Sometimes you want a novel that will take you places. A great caper with a muscle-y hero. Or maybe a lean, snarky world-travelling diamond thief. Maybe you want to be a part of a great romance without having to go on a first date—let your knees buckle and your pulse quicken with a pleasure you’d thought long lost. Or maybe still, you want to travel through the walls of history, peering at the fall of the Third Reich or a blood-splattered Chanel suit from the comfort of your home.
But sometimes, reading isn’t like that at all. Sometimes, reading just takes you home.
That’s exactly how I felt upon finishing Ed Tarkington’s great debut novel, Only Love Can Break Your Heart. Ask one hundred readers what this novel is about, and you’re likely to get one hundred unique responses. This says nothing about Tarkington’s lack of focus, or the absence of a plot. Rather, this novel taps into so many elemental reactions, I think each response would tell more about the responder than this novel.
So what IS it about (admitting I’ll most likely reveal my own hand too much)?
This is a novel about families. This is a novel about class. This is a novel about growing up. This is a novel about being an outsider.
Tarkington’s novel centers around a pair of brothers, the super-cool, eternally-smoking, zippo-wielding, ruckus-causing Paul and his much younger, wide-eyed counterpart “Rocky.” The novel starts with Paul emotionally derailing, and bringing Rocky along for the brief but frightening ride. End of Part one.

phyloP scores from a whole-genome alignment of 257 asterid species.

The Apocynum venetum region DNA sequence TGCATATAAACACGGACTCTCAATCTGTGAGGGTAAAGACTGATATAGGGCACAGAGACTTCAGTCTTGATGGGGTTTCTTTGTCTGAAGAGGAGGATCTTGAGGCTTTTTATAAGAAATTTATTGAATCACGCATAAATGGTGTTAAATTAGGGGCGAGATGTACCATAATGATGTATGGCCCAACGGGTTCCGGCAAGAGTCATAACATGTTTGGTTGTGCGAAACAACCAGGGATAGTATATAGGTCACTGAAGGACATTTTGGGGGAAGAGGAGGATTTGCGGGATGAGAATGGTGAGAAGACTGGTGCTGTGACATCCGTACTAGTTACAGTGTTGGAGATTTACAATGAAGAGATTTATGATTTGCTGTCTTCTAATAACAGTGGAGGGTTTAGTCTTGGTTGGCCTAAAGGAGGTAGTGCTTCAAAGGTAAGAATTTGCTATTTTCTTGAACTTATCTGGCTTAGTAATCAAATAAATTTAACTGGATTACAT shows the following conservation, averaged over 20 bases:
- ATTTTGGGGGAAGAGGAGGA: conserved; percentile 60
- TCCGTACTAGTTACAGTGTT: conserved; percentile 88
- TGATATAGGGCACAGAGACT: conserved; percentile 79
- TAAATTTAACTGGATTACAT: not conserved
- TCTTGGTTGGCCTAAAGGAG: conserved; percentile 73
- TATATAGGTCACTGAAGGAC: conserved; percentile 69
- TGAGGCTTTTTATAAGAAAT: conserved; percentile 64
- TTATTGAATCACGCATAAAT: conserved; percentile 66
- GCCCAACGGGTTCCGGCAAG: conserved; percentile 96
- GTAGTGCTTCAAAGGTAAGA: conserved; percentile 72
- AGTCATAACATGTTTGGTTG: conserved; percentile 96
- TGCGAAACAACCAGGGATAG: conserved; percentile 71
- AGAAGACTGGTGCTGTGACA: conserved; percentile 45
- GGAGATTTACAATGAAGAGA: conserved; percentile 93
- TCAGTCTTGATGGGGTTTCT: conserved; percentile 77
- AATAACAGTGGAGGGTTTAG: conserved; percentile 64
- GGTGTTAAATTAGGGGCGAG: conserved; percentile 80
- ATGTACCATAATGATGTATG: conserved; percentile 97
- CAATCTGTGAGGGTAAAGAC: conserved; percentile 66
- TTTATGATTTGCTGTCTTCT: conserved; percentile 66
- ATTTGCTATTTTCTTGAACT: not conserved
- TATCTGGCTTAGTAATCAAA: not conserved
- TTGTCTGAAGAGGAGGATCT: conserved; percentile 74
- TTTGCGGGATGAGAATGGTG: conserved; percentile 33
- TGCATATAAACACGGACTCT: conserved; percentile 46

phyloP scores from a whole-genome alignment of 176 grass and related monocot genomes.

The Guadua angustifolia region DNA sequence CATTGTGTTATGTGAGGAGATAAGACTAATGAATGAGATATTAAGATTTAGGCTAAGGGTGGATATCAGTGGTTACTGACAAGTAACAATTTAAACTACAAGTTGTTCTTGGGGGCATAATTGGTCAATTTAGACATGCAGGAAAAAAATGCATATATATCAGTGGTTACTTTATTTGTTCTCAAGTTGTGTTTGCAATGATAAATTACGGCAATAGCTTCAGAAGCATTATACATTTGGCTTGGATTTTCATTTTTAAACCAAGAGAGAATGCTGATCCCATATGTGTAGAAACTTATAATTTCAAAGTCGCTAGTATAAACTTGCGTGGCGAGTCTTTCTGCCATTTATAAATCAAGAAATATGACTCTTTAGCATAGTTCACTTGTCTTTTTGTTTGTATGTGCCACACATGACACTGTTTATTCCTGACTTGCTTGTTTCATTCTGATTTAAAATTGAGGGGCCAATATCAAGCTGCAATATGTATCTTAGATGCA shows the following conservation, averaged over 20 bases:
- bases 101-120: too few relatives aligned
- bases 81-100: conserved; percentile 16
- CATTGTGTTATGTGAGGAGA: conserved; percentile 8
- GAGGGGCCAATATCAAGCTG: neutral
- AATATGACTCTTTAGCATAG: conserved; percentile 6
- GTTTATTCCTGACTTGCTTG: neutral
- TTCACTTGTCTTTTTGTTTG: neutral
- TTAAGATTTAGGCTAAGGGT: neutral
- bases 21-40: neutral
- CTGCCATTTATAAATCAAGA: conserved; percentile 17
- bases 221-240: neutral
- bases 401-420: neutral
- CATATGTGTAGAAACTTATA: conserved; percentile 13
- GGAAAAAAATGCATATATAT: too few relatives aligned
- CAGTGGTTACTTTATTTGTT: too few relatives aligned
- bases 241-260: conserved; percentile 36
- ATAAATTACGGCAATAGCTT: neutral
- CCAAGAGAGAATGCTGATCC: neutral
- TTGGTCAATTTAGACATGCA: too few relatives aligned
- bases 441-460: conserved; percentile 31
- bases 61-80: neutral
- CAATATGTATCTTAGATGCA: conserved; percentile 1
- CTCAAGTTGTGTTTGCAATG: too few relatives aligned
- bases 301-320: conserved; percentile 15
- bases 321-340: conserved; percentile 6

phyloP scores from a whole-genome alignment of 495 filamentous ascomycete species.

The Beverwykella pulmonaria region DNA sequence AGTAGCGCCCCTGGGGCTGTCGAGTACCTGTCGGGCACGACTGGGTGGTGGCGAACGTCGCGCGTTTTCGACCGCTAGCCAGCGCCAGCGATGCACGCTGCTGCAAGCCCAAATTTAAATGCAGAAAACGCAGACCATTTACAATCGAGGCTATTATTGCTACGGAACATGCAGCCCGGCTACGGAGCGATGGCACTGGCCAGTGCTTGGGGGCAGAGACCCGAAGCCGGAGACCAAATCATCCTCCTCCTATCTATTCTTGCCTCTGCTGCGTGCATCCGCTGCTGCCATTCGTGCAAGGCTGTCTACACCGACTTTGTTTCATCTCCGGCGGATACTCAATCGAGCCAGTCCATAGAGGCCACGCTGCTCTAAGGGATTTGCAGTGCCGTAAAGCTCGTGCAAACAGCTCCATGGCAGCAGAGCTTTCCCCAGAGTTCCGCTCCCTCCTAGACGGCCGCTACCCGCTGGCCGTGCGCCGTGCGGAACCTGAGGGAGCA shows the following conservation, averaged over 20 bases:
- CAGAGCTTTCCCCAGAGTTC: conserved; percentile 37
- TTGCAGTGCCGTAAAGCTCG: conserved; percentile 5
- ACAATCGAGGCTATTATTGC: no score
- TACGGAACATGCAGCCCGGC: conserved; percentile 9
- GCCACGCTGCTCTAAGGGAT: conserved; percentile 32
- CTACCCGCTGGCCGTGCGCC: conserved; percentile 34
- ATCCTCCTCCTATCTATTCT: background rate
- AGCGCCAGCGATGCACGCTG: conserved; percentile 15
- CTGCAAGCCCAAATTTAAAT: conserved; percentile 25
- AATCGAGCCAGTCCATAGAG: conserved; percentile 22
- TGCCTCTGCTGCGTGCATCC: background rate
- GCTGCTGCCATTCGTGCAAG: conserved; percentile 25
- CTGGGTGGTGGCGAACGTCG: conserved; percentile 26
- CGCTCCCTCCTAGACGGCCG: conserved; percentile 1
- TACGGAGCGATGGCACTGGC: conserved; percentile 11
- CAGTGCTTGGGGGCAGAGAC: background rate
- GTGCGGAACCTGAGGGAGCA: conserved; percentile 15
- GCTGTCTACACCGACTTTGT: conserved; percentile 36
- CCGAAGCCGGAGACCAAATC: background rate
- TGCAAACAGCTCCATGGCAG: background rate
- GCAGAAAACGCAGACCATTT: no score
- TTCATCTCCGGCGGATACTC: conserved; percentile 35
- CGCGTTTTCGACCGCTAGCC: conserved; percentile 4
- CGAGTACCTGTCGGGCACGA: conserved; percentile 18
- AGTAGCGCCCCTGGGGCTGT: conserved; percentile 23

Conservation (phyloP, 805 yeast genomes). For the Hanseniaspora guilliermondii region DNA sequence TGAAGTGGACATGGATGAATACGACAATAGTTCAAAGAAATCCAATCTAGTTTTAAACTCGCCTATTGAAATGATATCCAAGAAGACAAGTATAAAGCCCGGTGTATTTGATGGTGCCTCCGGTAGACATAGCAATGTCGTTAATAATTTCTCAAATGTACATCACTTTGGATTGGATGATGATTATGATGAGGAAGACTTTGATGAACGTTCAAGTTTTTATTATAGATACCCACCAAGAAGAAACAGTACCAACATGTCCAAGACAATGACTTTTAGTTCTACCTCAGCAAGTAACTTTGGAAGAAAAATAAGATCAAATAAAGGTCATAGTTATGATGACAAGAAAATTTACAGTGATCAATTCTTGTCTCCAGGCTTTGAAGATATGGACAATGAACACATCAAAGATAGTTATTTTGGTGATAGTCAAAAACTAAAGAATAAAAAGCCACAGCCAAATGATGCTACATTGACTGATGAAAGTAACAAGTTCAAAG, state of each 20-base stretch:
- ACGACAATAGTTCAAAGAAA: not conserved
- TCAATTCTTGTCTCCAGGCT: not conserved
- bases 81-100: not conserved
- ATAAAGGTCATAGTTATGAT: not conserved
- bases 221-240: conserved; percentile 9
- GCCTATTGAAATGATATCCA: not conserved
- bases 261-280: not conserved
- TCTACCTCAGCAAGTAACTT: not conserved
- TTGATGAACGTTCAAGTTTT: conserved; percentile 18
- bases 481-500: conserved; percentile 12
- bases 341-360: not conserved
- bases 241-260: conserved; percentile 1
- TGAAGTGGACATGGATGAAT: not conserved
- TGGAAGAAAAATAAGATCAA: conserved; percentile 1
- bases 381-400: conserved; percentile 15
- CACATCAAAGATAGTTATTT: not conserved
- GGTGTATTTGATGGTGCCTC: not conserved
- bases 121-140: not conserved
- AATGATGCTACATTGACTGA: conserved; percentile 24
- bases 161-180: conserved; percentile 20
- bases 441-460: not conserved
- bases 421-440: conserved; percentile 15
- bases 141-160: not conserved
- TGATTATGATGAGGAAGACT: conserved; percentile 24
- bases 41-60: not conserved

Have I been vague enough? Good. This is definitely one of those novels where you don’t need to know the plot.
What I forgot to mention is that this novel is a lot of fun to read. The book jacket tried to cast this as a murder-mystery, which pretty much misses the point all together. Instead, this is a portrait of a Southern family, not quite good enough to be elite, but certainly better than their eldest son acts. Tarkington did a wonderful job at building a house on a plot of land, and pushing a motley menagerie of characters through the door: Paul’s troubled, dreamy girlfriend, the “Old Man’s” spoiled, alcoholic ex-wife, a redhead named Cinnamon and a living-room psychic.
What struck me first upon closing this book is how much I loved the characters. I wanted to immediately close up the bookstore and head home, where I would find the bearded, brawny Paul waiting for me with a cigarette and a vinyl spinning. I felt that I knew Rocky intimately; it’s rare that I connect so intensely with a male character, but Rocky was an exception. I saw the world through his eyes—his fallible parents, his first great love, the smell of the stables and the feel of his family’s house.
Although I would say Tarkington’s greatest strength was his character development, he’s no slouch on story. Tarkington cleverly plots the world of Only Love Can Break Your Heart so naturally, you hardly notice the turning of the pages. In some ways, this reads like Wally Lamb when he’s at his absolute best, or Richard Russo perhaps, but both with a little Twin Peaks thrown in to heighten our fear that anything can happen…anything will happen.
The one downside of this novel (there are always downsides, aren’t there?) is the first 50 pages. I hope the author forgives my criticism (if he should ever see it!), but it was a slog for me until I finished part one. Part of that can be blamed on his intricate world-building. Tarkington pulls no punches in revealing these characters early, and in stark lighting. This makes it hard-going for a while, like eating a watermelon straight through its core. But once you break through, it’s magic.
Only Love Can Break Your Heart is a wonderful American Novel, full of unblissful families, love stories, and (of course) rock and roll. And what’s more American than that?